You are currently viewing The Art of Negotiating
Brent Knight, CSP; President of ISS, Inc.

Often, we must negotiate our way to a resolution. It may be a raise that we seek, a business deal that we are trying to close, a point that we are trying to make, or a child we are trying to convince. Either way, it is good to understand the art of negotiation to get what you want out of life.

Many things in life require that we make a case or an argument. We often refer to this as a negotiation. A negotiation usually is conducted to achieve a goal or to get something that we want.

The first thing that I would like to mention is that emotion is often our worst enemy in a negotiation; not always, but most of the time. Often, to win in a negotiation, we must be willing to walk away, and if we are highly emotionally involved in the outcome, we are at a disadvantage.

Remember that the best negotiators are often also the best communicators. Listening skills are as important, if not more so, than the ability to convince the other party of your argument.

Per an article in Forbes magazine, here are some keys to being a strong negotiator:
1. Learn to be an active listener.
2. Align stakeholder success with your own.
3. Pace the negotiation stage.
4. Practice having tough conversations.
5. Apply the win-win paradigm.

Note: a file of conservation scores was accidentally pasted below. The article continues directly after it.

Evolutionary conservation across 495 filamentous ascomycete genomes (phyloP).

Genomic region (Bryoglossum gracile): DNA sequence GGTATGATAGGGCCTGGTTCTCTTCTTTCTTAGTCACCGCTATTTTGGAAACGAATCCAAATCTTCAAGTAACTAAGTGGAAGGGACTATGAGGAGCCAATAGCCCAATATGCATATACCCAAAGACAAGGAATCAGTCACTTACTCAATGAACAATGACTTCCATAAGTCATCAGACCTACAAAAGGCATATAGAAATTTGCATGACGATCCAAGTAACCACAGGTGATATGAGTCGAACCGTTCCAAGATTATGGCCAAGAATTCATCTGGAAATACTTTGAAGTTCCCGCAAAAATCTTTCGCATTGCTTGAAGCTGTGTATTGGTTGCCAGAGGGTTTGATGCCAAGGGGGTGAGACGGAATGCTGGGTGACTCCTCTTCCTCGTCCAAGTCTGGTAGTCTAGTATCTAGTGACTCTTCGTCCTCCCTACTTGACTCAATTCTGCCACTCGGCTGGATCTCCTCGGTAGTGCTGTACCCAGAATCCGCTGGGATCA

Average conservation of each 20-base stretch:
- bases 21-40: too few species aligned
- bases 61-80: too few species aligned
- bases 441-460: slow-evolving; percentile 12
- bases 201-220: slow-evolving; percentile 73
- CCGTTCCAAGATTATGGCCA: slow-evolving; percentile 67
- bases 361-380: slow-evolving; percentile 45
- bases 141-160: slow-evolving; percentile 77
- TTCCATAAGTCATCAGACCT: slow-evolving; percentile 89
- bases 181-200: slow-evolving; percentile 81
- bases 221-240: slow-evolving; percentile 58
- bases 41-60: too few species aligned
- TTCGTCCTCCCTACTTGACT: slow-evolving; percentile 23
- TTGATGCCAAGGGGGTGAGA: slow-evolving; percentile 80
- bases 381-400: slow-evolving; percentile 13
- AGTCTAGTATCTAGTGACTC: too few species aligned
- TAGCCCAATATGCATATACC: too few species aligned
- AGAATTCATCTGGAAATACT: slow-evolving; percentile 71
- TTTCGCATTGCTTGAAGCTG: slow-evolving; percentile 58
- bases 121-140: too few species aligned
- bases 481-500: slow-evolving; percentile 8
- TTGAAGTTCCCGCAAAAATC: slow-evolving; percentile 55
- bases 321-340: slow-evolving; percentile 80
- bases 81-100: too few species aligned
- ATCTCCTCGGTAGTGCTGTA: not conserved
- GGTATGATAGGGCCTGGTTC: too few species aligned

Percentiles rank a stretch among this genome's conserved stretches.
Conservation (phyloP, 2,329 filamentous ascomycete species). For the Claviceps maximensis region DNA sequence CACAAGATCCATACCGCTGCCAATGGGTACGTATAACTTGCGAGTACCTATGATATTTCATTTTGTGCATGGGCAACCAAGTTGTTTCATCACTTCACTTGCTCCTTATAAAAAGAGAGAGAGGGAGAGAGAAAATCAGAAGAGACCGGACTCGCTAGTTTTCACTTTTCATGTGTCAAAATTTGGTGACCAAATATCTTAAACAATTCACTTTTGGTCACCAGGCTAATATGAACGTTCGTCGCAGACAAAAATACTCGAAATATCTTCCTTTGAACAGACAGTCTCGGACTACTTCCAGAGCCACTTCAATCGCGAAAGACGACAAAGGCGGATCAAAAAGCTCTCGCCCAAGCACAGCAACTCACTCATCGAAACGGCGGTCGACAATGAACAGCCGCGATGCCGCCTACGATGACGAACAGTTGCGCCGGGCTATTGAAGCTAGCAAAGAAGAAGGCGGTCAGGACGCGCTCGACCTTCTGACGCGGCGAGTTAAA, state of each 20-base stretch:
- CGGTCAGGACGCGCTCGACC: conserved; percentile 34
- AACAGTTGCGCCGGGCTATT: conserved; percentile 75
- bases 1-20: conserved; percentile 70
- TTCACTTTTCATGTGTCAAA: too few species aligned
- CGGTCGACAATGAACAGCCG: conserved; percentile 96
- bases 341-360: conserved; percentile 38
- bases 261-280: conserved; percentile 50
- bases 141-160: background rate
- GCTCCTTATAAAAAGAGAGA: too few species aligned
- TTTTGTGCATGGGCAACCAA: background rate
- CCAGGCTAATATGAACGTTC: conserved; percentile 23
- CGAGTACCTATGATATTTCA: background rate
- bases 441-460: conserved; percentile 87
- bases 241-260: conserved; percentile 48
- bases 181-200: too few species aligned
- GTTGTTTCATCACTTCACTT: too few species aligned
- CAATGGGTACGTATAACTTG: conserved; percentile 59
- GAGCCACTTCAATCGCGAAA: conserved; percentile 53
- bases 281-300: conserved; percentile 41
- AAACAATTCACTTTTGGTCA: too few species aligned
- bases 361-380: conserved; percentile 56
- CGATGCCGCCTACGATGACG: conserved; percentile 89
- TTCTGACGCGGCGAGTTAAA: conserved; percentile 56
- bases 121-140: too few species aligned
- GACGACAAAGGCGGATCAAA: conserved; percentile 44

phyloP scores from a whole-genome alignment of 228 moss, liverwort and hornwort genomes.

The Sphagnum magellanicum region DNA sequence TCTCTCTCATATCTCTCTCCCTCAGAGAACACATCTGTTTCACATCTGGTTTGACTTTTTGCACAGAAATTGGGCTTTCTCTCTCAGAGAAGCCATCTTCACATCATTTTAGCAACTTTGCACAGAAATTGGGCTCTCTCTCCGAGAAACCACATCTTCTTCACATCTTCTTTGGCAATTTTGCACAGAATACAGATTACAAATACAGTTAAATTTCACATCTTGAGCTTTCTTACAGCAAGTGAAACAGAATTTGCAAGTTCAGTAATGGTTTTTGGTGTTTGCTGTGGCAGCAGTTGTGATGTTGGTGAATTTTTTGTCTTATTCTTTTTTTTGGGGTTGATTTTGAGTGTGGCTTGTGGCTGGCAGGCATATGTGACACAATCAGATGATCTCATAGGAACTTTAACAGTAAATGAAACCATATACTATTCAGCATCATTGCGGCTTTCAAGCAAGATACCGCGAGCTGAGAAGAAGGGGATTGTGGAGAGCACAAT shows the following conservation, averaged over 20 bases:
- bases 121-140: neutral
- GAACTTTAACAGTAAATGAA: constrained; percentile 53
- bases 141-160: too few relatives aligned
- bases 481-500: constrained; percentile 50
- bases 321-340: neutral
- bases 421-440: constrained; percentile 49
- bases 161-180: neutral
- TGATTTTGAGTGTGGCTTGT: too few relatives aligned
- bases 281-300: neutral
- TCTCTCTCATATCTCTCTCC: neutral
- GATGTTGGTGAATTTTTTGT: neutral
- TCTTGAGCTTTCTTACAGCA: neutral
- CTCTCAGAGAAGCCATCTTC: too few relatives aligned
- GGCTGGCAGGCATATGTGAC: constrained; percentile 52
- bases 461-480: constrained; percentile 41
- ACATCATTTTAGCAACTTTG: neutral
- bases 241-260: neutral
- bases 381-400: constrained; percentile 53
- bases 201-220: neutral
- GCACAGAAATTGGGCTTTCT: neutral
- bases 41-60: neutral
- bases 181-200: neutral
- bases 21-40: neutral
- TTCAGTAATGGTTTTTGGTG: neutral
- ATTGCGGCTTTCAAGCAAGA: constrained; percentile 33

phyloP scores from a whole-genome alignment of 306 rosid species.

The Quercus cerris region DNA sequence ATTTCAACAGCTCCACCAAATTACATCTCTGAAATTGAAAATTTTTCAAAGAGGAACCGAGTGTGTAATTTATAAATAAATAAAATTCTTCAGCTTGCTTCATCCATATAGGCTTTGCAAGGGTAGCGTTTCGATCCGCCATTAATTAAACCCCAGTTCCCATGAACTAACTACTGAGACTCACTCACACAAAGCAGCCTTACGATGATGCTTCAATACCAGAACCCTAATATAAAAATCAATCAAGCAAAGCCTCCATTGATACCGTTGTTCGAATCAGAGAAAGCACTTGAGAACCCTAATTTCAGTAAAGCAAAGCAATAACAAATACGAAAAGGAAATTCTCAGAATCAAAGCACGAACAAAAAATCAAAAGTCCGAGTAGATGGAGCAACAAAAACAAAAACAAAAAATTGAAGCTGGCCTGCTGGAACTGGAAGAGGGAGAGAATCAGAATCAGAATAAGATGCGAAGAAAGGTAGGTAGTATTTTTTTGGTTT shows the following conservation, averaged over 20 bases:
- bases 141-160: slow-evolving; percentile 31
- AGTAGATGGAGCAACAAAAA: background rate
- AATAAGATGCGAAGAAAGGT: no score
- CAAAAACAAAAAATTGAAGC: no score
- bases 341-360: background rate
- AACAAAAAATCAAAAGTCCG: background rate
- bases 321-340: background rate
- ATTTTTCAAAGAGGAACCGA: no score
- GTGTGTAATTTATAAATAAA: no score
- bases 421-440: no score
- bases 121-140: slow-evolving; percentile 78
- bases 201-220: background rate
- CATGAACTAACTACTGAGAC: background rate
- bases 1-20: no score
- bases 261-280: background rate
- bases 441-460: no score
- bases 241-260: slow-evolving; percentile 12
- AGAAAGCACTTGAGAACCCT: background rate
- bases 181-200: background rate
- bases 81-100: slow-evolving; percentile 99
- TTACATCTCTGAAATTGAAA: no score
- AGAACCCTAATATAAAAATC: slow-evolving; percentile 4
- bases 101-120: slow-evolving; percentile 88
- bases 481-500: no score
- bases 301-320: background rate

6. Deliver more beyond short-term needs.
7. Start from a place of empathy.
8. Develop a flexible mindset.
9. Provide clear communication.
10. Ask questions to produce more details.
11. Be optimistic but prepared to walk away.
12. Offer more than one option.
13. Utilize the parking lot.
14. Frame your pitch early.
15. Figure out what matters most.

Many seem to think that speaking loudly, posturing with strong body language, being aggressive in our delivery, and being firm are the keys to negotiating. As you see in the list above, nothing could be further from the truth. The best negotiators are often quiet, listen most of the time, ask questions, and keep an open mind. Don’t believe me; watch great movies like True Grit with Jeff Bridges, the Negotiator with Samuel L. Jackson, or Captain Phillips with Tom Hanks. Sure, these are movies, and there is drama to hype them up, hence emotion, but all provide great examples of negotiating in tough circumstances.

I think that the key to becoming a good negotiator is to practice. Become a great communicator, practice active listening skills, ask leading questions that direct the other party in your direction or favor, challenge ideas for facts, and practice empathy. Most of all, learn to walk away. You will never win them all.